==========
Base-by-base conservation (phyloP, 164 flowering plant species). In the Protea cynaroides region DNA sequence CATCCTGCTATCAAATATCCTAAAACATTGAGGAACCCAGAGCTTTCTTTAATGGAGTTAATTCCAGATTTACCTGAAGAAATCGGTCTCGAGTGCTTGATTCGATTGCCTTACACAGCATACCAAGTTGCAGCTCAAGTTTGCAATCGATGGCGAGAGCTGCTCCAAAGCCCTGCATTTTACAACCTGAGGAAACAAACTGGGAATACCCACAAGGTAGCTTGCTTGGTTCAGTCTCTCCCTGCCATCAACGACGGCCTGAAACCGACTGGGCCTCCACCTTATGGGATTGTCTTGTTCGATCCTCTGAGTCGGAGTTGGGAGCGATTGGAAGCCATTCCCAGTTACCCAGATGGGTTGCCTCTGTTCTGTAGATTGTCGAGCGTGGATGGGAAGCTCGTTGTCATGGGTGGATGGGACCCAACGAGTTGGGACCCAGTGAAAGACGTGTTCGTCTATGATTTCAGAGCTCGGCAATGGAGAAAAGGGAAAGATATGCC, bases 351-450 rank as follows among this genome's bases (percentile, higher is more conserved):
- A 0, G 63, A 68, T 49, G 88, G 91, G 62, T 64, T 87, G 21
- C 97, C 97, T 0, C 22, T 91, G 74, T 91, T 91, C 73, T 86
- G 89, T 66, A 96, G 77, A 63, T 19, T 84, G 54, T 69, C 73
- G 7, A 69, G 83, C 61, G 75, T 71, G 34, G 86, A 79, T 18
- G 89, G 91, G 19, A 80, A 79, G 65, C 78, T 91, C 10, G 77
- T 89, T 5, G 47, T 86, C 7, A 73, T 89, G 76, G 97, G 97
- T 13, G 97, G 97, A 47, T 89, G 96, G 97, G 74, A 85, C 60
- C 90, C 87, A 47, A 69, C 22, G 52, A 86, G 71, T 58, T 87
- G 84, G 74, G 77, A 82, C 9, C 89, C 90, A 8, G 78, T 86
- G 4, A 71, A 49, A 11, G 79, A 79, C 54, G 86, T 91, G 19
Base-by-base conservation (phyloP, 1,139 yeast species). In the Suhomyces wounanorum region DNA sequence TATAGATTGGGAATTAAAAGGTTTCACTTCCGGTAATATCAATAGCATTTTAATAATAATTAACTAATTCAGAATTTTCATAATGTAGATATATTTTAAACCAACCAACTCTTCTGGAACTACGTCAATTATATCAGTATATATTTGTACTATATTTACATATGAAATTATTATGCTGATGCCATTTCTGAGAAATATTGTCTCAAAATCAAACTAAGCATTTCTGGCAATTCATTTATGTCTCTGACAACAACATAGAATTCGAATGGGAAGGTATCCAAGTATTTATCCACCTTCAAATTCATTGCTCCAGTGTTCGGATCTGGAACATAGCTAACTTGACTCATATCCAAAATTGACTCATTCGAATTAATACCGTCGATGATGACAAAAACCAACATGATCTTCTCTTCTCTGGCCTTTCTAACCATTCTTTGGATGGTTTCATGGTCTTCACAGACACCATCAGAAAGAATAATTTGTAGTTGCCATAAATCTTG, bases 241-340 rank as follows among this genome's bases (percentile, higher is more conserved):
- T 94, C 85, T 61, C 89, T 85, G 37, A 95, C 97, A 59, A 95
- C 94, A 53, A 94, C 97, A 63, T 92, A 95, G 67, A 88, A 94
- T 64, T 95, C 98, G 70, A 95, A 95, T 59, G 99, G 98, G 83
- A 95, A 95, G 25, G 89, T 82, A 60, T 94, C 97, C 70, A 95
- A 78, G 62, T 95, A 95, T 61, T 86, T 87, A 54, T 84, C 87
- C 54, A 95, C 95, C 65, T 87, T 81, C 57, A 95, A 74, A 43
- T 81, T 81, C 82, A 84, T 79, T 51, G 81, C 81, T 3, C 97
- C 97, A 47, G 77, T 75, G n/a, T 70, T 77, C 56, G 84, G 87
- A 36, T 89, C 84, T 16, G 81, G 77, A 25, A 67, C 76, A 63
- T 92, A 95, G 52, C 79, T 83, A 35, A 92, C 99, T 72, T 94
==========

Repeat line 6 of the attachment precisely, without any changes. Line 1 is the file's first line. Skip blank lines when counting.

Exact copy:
- G 89, G 91, G 19, A 80, A 79, G 65, C 78, T 91, C 10, G 77